The early 1942 Brigade Groups have already been described; however, the regiments were organised on two bases: those equipped with American tanks and those equipped with a mixture of American and British. The American equipped regiments, totalling 44 tanks, were organised as such: four M3 Stuarts allocated to the regimental headquarters, which controlled three sabre squadrons; one squadron of four troops of four Stuarts and a headquarters with a further four Stuarts, and two squadrons composed of M3 Grants each consisting of three troops of three tanks and a squadron headquarters of a further three Grants. The mixed regiments were laid out the same except with one squadron made up of Grants and two squadrons made up of Crusader tanks bringing the total to 48 tanks; 36 Crusaders, and 12 Grants. The changes in late 1942 reverted the structure of the brigade and regiments to their 1941 layout, but also increased the regiment to 52 tanks, 4 anti-aircraft tanks, 54 officers and 600 other ranks. The regiments were to be equipped with M4 Shermans as they became available. The brigade headquarters would now only have 8 tanks allocated to it, while the regimental headquarters remained the same, but they were each given four anti-aircraft tanks. In the United Kingdom and the 6th Armoured Division, two additional troops were attached to each Sabre Squadron along with eight anti-aircraft tanks being attached to the regimental headquarters, bringing the regiment’s strength up to 55 cruisers, 6 close support tanks, 8 anti-aircraft tanks, 36 officers and 644 other ranks.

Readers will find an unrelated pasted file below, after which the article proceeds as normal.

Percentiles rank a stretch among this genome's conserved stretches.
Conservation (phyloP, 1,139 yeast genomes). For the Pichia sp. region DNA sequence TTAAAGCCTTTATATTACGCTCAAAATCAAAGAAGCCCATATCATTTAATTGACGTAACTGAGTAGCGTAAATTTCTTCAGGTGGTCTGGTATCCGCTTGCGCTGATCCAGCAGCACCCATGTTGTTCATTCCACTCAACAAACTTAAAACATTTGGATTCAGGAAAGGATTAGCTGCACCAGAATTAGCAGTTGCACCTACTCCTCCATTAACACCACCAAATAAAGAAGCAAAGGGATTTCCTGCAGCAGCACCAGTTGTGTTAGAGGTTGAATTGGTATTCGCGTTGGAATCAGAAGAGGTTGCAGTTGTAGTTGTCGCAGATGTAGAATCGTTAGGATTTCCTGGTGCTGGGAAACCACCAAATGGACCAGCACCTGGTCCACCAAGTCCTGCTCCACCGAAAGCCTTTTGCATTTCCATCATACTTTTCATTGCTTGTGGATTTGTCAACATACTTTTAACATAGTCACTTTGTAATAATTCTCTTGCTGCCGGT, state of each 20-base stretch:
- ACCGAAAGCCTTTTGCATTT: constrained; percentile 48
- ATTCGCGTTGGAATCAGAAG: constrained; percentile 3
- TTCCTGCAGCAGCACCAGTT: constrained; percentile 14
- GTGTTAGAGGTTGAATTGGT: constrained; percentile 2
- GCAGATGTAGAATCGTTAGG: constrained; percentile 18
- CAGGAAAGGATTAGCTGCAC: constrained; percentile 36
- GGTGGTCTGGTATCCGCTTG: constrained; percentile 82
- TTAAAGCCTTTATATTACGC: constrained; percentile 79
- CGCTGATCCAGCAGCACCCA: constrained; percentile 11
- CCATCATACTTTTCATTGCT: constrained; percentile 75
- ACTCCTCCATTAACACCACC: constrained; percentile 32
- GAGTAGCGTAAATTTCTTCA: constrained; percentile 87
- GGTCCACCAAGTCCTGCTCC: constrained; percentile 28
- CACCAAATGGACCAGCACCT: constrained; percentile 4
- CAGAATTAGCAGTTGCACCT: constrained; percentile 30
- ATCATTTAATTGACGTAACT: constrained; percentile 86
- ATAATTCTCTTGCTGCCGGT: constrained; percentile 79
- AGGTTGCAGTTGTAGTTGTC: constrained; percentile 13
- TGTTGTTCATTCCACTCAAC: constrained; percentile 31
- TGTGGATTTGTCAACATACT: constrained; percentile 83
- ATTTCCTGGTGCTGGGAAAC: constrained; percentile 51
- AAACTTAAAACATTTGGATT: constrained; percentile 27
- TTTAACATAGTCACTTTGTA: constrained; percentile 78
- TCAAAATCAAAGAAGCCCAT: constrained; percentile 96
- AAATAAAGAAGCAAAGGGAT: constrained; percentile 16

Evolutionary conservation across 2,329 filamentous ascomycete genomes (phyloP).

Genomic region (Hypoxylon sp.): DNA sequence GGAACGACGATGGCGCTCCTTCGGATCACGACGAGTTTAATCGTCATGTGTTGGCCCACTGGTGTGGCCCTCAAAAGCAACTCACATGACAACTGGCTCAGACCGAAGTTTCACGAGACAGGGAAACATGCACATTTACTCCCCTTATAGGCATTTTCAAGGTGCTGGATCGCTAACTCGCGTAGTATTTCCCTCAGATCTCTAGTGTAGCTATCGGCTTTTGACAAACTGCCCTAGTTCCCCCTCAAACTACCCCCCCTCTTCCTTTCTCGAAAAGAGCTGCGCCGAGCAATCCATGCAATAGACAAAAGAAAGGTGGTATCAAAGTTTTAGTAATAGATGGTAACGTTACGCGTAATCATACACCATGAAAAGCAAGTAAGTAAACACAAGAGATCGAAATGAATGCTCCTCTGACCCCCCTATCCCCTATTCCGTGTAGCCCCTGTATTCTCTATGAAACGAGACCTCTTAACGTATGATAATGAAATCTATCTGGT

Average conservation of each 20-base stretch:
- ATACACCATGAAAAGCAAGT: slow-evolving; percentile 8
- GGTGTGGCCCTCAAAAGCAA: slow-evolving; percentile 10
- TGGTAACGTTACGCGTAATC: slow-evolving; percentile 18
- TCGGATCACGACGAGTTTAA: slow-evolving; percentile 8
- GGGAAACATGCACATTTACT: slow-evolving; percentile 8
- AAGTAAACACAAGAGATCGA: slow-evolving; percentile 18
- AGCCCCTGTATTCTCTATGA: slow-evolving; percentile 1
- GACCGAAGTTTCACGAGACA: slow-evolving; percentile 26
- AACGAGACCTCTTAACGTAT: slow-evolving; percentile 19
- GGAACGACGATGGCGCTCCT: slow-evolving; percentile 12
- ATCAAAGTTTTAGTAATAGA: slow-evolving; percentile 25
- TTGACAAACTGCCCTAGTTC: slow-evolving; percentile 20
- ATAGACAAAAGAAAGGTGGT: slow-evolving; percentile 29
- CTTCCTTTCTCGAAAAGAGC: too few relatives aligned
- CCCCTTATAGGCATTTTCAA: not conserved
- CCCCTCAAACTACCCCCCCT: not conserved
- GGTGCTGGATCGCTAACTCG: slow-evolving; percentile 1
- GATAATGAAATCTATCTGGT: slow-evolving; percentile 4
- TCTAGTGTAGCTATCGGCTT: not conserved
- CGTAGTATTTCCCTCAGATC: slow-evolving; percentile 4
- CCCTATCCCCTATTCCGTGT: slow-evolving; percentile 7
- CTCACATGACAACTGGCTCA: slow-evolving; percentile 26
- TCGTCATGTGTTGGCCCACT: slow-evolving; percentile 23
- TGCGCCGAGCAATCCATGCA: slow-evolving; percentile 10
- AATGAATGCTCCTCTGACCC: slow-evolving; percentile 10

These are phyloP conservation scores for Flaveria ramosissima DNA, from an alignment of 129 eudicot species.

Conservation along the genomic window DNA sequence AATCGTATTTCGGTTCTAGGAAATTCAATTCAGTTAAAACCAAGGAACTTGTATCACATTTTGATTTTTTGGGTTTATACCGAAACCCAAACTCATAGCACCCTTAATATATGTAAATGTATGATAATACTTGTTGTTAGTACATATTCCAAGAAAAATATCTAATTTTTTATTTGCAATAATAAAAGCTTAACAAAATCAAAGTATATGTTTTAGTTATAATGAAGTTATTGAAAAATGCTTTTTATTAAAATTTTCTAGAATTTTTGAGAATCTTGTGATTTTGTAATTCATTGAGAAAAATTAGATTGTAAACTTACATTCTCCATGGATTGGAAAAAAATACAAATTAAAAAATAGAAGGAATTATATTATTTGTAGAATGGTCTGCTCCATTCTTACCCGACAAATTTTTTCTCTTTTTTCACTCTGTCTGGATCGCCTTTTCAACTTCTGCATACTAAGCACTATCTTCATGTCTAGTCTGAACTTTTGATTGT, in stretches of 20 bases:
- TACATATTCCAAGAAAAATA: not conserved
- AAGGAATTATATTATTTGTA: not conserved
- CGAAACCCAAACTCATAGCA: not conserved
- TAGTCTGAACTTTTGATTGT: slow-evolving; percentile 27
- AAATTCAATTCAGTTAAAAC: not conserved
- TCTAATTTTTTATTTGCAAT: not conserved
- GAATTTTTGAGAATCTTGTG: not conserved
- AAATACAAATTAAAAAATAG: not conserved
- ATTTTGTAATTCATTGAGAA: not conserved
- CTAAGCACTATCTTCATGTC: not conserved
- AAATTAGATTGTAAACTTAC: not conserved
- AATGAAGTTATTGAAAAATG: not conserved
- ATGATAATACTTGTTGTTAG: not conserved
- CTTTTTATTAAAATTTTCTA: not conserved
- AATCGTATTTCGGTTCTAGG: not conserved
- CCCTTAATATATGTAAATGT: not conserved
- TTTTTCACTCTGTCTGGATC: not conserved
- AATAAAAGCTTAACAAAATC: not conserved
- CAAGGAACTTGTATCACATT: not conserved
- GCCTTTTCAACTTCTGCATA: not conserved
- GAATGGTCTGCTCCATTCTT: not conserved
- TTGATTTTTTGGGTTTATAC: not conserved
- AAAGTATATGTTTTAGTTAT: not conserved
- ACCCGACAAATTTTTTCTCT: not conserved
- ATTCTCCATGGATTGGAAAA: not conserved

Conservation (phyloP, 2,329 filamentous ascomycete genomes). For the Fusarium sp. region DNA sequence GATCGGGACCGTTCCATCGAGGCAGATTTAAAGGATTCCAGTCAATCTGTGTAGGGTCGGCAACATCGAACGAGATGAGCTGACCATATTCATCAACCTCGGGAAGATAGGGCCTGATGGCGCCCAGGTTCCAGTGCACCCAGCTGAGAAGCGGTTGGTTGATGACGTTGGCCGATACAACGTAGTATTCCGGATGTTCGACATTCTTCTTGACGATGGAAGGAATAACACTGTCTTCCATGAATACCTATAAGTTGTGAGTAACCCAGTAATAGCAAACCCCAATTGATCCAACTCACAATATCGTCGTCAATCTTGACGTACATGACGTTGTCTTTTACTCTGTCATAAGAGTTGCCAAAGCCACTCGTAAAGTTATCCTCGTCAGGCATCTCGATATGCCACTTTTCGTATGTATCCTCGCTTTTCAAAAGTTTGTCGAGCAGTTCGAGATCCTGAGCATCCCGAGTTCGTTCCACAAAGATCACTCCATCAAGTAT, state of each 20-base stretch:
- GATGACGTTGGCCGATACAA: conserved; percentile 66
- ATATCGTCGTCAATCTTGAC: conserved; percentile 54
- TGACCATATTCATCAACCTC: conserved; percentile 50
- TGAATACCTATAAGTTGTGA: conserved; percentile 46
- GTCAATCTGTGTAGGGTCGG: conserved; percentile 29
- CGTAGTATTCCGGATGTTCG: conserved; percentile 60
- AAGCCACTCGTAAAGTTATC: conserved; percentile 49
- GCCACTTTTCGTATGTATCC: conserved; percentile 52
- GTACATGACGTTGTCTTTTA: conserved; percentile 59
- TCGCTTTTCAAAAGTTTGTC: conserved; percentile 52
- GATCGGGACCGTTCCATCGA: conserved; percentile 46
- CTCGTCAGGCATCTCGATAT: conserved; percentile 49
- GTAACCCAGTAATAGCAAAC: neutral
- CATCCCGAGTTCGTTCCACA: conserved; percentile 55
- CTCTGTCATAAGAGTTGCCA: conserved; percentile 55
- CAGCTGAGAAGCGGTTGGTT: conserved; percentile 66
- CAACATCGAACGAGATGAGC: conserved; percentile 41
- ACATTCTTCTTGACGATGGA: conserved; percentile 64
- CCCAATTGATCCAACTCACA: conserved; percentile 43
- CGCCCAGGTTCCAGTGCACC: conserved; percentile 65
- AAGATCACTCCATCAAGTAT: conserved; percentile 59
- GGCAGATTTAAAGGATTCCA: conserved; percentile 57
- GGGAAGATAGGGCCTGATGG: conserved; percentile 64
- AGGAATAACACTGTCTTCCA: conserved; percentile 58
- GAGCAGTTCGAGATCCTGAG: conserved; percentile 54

The November 1943 organisation removed a number of anti-aircraft tanks from each regiment and added a reconnaissance troop to the regiment bringing its strength to 55 cruisers, 6 close support tanks, 11 light cruisers and 6 anti-aircraft tanks. Each regiment would be manned by 37 officers and 655 other ranks. By June 1944, the sabre squadrons in North West Europe were operating four tank troops. All Sherman equipped units, including the 7th Armoured Division’s sabre squadrons but excluding the Armoured Reconnaissance Regiments, were equipped with Sherman Fireflys; 36 were generally provided to each brigade, enough to equip each troop with one. Later in the campaign, as more Fireflys became available, the troops were issued with two. The final change to the brigade and regiment was authorised on 18 January 1945, but was not implemented till May; it was to standardise all armour and tank brigades and regiments. No changes were made to the layout of the regiments; however, three tanks were removed from the brigade headquarters, two anti-aircraft tanks would be added and eight Observation Post tanks would also be allocated to the brigade.
The initial April 1938 Tank Brigade establishment was for the brigade to muster 175 tanks; each of its three battalions comprising 57 tanks, 29 officers, and 484 other ranks. The brigade headquarters would contain four tanks but could vary depending on the situation, while the battalion headquarters would contain two infantry tanks and four light tanks. Under the command of the battalion was three companies; each consisting of a headquarters, issued with one infantry tank and one light tank, and five sections, each mustering three infantry tanks. On 7 April 1941, the first change was made; the formations would drop army terminology and adopt cavalry terms. The brigade would now be able to muster 178 tanks, with each battalion made up of 58 tanks, 35 officers, and 547 other ranks. The brigade headquarters was issued four cruiser tanks and the battalion headquarters four infantry tanks. The battalion’s three squadrons would comprise five troops, each of three infantry tanks, and a squadron headquarters of one infantry tank and two close support infantry tanks. The battalion remained the same through to August 1942, when each battalion headquarters was given an anti-aircraft troop of eight anti-aircraft tanks raising the battalions strength to 66 tanks, 37 officers and 588 other ranks.